The mainstay of local taxation is the tax on real estate, known as the property tax. It is used to fund an array of state and local services, most notably public schools. Policymakers face challenges with the tax’s structure and administration. This includes its burden on households with low income. While property taxes mainly exist at the local level, states play an important role in creating property tax relief programs. States are also responsible for setting the parameters and practices for assessing the tax.
The property tax is the most burdensome tax for many individuals with low incomes and older people. It affects people directly as homeowners and indirectly as renters. Landlords may pass on tax burdens in the form of higher rents. The tax is imposed on an illiquid, indivisible asset rather than income. Thus, many people, particularly people with low incomes, have difficulty coming up with the money to pay it. All states have implemented various relief programs to deal with this problem.
The following are the most common ways in which states provide property tax relief.
Circuit breakers usually ease the property tax burden by setting a threshold above which property tax burdens cannot rise. They take their name from the mechanism used to relieve an overloaded electrical circuit. The threshold is typically equal to a percentage of income and tends to benefit residents with low and middle incomes. Tax expenditures can take many forms including reduced tax rates on some forms of income, credits, and deductions.
With property tax deferrals, homeowners can postpone payment of property taxes. Typically, they are not required to pay until the sale of the home or the owner’s death. Many states limit their deferral programs to older homeowners or those with disabilities.
Homestead exemptions reduce the amount of property value that is subject to taxation. In contrast, homestead credits directly reduce the amount of taxes owed. Many states offer these benefits only to homeowners with income under a specified threshold. The amount of the exemption, however, does not vary with income. Homestead exemptions and credits tend to be less progressive than circuit breaker provisions.
In addition to these property tax relief programs, policymakers can place other limits on property taxes. For example, policymakers can limit assessed property values, property tax rates, property tax liabilities, or property tax revenues. These limitations apply automatically, without any action on the part of the homeowner. But they reduce policymakers’ ability to respond to changing circumstances. They can create inequities among owners of similar properties and can lock long-term owners to their current residences. Also, they do not target the people who have the most trouble meeting their tax obligations.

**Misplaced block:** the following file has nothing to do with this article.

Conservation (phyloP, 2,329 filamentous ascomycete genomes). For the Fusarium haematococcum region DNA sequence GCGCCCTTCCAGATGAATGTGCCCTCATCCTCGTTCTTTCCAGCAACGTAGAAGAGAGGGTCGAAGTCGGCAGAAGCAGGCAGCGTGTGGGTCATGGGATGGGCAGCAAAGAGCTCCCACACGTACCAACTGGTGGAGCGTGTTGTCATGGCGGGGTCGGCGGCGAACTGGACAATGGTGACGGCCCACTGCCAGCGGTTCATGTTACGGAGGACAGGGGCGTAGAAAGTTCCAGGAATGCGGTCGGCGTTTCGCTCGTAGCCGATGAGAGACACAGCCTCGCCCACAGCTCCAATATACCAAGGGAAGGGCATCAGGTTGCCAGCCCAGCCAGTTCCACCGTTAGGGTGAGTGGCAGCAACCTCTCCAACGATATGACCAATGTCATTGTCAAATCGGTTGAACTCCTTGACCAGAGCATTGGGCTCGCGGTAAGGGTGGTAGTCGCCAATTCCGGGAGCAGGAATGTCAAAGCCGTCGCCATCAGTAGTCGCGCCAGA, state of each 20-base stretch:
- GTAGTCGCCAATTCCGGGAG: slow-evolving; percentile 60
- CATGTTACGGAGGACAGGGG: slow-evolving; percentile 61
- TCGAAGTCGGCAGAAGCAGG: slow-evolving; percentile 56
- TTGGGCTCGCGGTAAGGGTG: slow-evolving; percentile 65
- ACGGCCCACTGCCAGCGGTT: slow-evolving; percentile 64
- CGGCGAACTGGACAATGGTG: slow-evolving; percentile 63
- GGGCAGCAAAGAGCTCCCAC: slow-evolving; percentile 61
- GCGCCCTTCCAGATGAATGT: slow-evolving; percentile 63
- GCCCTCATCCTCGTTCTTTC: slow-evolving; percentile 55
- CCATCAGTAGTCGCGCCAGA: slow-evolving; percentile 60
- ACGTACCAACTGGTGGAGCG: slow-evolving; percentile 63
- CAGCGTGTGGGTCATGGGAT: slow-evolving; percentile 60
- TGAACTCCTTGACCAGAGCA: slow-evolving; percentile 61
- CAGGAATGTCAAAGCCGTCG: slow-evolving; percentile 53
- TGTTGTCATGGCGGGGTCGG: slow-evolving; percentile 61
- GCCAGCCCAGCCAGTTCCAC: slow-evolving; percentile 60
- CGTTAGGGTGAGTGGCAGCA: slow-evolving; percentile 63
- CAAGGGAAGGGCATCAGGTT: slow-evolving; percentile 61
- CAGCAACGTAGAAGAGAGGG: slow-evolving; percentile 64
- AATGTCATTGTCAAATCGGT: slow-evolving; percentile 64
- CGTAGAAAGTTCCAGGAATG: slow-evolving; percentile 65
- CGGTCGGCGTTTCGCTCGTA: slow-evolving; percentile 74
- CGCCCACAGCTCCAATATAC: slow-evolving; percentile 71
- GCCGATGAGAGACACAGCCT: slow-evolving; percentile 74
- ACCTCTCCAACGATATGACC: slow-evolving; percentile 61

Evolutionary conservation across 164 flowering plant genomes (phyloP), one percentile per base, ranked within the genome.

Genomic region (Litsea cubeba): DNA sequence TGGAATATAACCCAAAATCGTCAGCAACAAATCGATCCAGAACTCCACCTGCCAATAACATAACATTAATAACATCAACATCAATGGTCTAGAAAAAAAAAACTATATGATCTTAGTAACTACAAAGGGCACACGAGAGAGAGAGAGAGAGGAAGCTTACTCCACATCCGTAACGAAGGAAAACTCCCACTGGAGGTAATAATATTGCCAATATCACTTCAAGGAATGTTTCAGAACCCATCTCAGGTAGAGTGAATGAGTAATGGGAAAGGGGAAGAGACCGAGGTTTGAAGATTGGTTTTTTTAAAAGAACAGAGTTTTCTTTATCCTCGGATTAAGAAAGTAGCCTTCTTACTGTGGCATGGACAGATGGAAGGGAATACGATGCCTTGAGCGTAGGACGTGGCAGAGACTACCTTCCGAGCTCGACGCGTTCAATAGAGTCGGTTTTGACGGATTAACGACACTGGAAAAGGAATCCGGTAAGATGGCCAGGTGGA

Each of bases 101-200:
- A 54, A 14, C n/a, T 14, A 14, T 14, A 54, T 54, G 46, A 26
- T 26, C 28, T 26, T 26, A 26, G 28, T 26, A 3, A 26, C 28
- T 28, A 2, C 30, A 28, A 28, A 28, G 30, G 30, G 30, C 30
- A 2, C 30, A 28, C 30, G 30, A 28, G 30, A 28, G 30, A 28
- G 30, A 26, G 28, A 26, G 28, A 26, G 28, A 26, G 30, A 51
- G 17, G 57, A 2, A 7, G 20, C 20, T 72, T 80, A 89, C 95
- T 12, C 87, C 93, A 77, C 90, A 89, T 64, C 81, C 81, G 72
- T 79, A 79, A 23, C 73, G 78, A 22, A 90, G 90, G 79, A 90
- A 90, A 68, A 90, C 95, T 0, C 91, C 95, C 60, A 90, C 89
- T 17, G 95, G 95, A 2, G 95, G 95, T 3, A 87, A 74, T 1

Over time such limitations can cause problems by reducing essential government spending. This can weaken the quality of programs and services such as education. For example, California enacted a significant property tax cap in 1978, known as Proposition 13. Since then, school spending has decreased significantly. In the same period, the state’s standardized test performances have fallen from among the nation’s highest to the bottom third.
Some limitations can also cause unfair situations. For example, in some instances, property tax liability does not rise with increases in property value. Instead, property taxes are based on the purchase price of a property. Therefore, new owners could face substantially higher tax bills than a neighbor who owns a comparable home but purchased it years earlier for a lower price.
Finally, funding for elementary and secondary education relies mainly on local property taxes. This may lead to disparities in educational funding among school districts. Residents of poorer districts may face higher effective property tax rates compared to wealthier districts. Yet, they may have inferior educational facilities and services.
PROPERTY TAXES: Policy
PROPERTY TAXES: Policy
Property tax relief
Property tax relief should be equitable, cost-effective, and targeted to homeowners with low and moderate incomes burdened by their property tax bill.
Voluntary property tax deferral programs should be enacted, especially in the absence of other property tax relief programs or where tax burdens are high.
Any interest charged for the deferral should be at fair and equitable rates.
Property tax relief programs should be easy to participate in and well-publicized.
Property tax caps
States should generally avoid arbitrary limitations on property taxes.
Equity in assessments
To ensure equity in property taxation, assessors should use fair-market value as the starting point for determining property values.
Assessors should meet professional standards.
Properties should be assessed annually, if possible, to help ensure that property taxes do not increase abruptly.
The property tax assessment process should be easy to understand and appeals should be easy to file. Decisions should be reached within a reasonable time and in an equitable manner.
Prior to finalizing annual budget decisions, localities should inform taxpayers of the property tax rate required to maintain revenues at the same level as the prior year.
Policymakers should identify new spending or revenue reductions that warrant any proposed property tax increase.
States should adequately fund and broaden their methods of financing public education. Education financing should be shifted from property taxes to less regressive forms of taxation.